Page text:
Something just clicked and the chit chat escalated. Nobody had any plans for the day, so we decided to hang out.
Kioni is from Western Kenya. She’d studied to become a nun until getting cold feet and bailing at 17. Now she’s a devoted educator, a globetrotting literature teacher getting ready for a move from Kenya to Singapore. Amara is from Adis Ababa, Ethiopia. She still lives there now, studying and working in governance, fighting to make Ethiopia a more inclusive place for all. Things in her country were not going so well, and she’d been feeling an increasing sense of despair.
We went out for lunch at a Mediterranean restaurant. The faded, kitschy music from the Barbie movie was bleeding out of the empty theater next door. I had some vague notion that a Barbie discourse was tearing through my cultural milieu back home. I was living in a different universe.
I told them what had been on my mind of late.
“I’ve been in Kenya for two weeks,” I said. “I’ve asked anybody who would listen. And I can’t find a single person who expresses resentment towards the West.”
“Your heart is really set on finding somebody to hate you, isn’t it?” Amara asked.
“I’m just confused,” I said. “What happened to the wretched of the earth? What happened to decolonization at all costs?”
“What happened to the beach?” she said. “I thought we were going to the beach.”
“Fine,” I said. “Let’s go.”
We ordered the check.
“The answers to your questions are not so simple,” she said.
We walked to the beach. Amara and I drank gin and tonics. Kioni drank an iced tea. A woman tried to sell me a sundress for my wife back home. My wife happens to hate sundresses.
“I think you may be forgetting about the most virulent aspect of colonialism,” Kioni said.
“The colonization of the mind. One hundred years of British indoctrination. Entire precolonial histories and cultures wiped out.”
“Many Africans still live with the unconscious impression that there is something inherently superior about the West.”
“Most people I’ve talked to frame it as a practical decision,” I said. “They know the history, but they’re too concerned with their day-to-day lives to harbor any resentment.”
“I’m sure that their practicality provides a superficial contentment,” Kioni said. “But it’s a false consciousness. They won’t experience true happiness until they’re free from their internalized inferiority.”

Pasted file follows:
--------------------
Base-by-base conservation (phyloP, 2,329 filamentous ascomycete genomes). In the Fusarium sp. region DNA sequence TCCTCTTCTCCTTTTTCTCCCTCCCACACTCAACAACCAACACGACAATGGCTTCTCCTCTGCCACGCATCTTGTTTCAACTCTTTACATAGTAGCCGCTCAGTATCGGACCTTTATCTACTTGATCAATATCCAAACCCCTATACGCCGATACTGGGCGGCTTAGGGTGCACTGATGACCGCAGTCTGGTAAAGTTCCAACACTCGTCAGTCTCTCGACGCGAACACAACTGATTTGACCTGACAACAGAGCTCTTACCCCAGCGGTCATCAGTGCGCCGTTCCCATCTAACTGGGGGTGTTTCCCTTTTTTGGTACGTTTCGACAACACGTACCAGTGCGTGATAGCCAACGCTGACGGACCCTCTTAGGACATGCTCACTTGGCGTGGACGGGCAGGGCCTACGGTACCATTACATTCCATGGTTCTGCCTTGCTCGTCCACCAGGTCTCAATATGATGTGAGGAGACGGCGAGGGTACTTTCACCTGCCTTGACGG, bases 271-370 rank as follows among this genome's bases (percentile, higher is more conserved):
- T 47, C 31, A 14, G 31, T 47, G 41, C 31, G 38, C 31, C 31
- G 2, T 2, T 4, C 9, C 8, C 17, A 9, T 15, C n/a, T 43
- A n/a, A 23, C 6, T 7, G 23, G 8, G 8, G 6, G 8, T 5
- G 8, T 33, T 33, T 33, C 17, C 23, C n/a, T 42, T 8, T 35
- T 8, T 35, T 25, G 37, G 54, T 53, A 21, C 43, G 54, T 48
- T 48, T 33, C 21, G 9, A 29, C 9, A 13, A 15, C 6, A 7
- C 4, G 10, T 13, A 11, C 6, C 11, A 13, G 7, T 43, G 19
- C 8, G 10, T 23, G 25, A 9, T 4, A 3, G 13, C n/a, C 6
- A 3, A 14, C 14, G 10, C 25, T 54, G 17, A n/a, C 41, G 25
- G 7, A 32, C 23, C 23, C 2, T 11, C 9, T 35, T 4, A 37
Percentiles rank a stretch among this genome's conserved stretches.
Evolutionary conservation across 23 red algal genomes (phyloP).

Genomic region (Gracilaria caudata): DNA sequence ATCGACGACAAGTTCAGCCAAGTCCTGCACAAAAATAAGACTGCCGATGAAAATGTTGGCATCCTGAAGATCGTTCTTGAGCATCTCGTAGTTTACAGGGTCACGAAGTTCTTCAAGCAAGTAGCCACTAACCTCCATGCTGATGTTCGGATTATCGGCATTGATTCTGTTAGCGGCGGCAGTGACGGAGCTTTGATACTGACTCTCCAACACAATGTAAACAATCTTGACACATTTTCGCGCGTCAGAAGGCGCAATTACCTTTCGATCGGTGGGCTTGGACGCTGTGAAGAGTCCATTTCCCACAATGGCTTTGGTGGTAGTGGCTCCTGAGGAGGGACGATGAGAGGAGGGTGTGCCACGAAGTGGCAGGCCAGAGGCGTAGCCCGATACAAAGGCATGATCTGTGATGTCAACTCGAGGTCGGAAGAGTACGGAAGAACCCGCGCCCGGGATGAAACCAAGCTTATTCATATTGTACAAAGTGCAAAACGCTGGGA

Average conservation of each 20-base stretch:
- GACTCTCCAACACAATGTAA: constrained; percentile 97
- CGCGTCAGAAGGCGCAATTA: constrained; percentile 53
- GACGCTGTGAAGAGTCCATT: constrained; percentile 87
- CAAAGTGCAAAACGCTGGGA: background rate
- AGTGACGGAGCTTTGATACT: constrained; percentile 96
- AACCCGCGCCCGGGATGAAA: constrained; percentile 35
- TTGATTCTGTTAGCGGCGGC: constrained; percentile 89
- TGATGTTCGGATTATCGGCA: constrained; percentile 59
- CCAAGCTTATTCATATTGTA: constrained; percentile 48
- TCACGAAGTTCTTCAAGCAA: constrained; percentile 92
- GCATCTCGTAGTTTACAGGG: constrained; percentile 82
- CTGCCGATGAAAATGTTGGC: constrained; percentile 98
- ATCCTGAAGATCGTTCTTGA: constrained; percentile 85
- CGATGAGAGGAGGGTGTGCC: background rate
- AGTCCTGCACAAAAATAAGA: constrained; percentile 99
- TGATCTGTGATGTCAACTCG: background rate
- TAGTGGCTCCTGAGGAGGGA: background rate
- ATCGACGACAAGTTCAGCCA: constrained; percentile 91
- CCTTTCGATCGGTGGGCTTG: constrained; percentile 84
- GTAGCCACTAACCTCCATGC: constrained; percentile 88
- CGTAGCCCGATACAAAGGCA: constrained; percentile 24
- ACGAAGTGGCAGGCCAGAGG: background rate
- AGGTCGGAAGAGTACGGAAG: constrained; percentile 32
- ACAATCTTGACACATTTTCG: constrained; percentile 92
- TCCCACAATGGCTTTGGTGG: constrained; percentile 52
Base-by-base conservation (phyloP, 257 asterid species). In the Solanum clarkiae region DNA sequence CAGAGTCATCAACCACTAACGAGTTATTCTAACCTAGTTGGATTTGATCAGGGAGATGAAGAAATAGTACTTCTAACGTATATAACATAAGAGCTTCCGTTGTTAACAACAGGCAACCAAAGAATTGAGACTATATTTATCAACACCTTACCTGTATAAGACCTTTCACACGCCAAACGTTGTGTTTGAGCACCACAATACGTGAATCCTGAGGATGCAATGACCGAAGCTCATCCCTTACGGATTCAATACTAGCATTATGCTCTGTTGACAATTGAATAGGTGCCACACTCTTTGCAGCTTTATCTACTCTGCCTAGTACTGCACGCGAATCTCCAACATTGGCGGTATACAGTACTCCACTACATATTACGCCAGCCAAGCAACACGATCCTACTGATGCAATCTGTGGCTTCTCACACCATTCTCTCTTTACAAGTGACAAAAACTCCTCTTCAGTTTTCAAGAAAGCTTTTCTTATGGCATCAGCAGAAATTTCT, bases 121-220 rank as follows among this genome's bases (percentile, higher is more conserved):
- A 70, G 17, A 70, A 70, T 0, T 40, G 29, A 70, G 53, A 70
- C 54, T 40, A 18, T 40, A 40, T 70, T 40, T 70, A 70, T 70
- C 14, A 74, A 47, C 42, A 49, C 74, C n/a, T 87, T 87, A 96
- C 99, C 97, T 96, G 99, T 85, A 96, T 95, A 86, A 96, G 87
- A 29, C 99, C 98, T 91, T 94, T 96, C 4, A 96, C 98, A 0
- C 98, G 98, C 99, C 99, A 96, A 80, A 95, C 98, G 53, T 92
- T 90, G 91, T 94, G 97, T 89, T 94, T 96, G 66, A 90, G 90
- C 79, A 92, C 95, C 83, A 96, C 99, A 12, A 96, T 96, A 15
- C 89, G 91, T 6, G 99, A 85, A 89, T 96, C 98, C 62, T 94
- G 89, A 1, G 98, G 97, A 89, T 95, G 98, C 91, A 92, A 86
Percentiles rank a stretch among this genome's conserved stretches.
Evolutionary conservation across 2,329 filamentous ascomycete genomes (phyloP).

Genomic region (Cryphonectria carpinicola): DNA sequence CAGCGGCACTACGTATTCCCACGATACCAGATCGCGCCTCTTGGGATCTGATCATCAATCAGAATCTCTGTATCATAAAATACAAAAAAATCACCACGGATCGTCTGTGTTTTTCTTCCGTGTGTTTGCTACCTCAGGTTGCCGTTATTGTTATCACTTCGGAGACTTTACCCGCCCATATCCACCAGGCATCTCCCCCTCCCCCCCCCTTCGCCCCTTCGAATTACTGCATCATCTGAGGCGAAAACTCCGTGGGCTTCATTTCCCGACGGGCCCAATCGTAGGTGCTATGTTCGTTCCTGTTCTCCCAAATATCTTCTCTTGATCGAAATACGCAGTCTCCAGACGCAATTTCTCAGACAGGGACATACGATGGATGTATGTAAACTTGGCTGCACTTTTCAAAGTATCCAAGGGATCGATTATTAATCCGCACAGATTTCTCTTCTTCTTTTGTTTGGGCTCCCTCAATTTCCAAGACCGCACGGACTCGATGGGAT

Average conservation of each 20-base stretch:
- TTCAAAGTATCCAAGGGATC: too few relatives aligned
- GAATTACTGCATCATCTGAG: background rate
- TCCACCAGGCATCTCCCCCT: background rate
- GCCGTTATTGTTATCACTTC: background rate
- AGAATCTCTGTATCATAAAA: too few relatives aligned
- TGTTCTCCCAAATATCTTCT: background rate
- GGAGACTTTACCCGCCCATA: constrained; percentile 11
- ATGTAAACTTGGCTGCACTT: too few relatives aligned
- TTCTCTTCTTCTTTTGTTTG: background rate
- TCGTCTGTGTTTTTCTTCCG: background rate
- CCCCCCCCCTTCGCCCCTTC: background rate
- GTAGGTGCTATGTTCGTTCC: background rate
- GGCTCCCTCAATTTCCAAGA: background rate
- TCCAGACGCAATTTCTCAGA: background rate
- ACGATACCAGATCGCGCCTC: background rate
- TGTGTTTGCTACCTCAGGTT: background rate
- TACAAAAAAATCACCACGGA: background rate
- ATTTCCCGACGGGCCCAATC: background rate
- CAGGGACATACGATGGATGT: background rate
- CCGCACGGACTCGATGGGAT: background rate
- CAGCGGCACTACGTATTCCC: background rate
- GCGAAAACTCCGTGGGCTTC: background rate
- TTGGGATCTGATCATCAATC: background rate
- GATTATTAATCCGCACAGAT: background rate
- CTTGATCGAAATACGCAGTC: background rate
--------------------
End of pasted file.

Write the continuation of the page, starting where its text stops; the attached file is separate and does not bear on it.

“And this freedom and happiness,” I said. “It takes the form of bitterness?”
“That’s just a product of a deeper awareness of the lasting effects of colonialism,” Kioni said. “That awareness is where the salvation comes from.”
I realized I was late for a food tour I’d signed up for. Kioni and Amara decided to come along. We hopped in a tuk-tuk and sped over to Old Town where we met our guide Joan. The first stop was English Garden for kahawa.
“How exactly does this deeper awareness form?” I asked.
Kioni nodded towards a group of young people. “It starts right there.”
“What do you mean?”
“And is it happening?”
“It’s hard to say. The Kenyan education system still has an overwhelming British influence. It’s really not our history they’re teaching.”
We tried the sweet coffee, the bitter coffee, and the chai. A lot of caffeine to be drinking as the sun was going down.
“And it gets more difficult from there,” Kioni said. “You’re right that it’s not easy to create a deeper awareness when people can’t afford to buy gas.”
“And that’s the irony of it,” Amara said. “Colonialism created the conditions that obscure the fact that it was colonialism that created those very conditions.”
“That’s right,” said Kioni.
“Imagine, all of Africa’s top resources and energy were directed towards Europe for the better part of a century,” said Amara. “What do you think happened here? The entire continent’s development was stunted. We’ve never recovered.”
We walked to Makadara Road to meet Ahmed the shawarma guy. A real showman. He pointed to his giant spinning rotisserie and performed a little jingle.
“If you don’t know, get to know. Taste it to believe it, you’ll never regret it. The best shawarma in East Africa, I guarantee it.”
He shaved off slices of juicy chicken and handed them out. I tasted it, I believed it, and I have no regrets. Joan told us later that he’d won a big grilling competition in Zanzibar. He was known locally for feeding the needy.
“Okay,” I said. “You’re right. Colonialism, neocolonialism, capitalism—the gifts that keep on giving. Even President Ruto with his whole ‘hustler nation’ shtick. It’s pure cultural hegemony. He makes it all about the individual, so people can’t see how the system exploits them. I know the playbook well, they use the same one back home. But this is exactly the thing I’m struggling with. All of this suggests that I’m in a better position to know what’s really going on than the people who are actually living it. I’m intellectualizing my way out of taking their words at face value.”